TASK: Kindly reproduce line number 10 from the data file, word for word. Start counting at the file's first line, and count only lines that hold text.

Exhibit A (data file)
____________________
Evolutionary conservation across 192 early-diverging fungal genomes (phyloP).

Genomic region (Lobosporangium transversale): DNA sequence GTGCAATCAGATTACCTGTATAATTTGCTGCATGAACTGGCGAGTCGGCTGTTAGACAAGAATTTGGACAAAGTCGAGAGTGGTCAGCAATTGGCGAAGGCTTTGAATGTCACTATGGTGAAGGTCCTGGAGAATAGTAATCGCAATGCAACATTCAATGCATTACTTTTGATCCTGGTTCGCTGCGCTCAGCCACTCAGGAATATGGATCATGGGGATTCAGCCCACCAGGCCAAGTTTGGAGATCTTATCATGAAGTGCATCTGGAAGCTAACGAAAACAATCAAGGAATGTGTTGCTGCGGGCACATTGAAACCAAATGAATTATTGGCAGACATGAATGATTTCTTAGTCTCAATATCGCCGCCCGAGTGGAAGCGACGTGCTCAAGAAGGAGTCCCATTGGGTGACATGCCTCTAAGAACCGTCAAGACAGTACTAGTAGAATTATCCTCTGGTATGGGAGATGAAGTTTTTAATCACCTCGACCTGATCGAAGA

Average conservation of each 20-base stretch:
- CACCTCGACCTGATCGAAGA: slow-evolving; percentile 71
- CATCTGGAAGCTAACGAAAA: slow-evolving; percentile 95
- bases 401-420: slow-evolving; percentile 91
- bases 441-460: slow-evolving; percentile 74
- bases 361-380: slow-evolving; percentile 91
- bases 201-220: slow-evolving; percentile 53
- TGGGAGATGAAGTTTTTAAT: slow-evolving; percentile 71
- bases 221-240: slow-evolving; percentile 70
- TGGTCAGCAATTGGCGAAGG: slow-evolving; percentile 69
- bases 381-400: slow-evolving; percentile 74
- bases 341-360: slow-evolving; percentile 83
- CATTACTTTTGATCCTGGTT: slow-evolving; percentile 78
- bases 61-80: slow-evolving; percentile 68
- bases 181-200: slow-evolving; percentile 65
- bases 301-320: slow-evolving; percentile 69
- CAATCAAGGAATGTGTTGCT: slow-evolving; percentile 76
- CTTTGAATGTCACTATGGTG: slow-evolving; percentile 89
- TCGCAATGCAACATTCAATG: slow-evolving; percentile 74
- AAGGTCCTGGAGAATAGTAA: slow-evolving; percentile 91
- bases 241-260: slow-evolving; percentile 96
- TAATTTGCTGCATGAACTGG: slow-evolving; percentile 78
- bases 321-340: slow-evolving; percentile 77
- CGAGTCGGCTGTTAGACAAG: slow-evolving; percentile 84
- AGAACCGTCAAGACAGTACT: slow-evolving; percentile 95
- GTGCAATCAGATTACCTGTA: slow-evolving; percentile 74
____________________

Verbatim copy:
- TGGGAGATGAAGTTTTTAAT: slow-evolving; percentile 71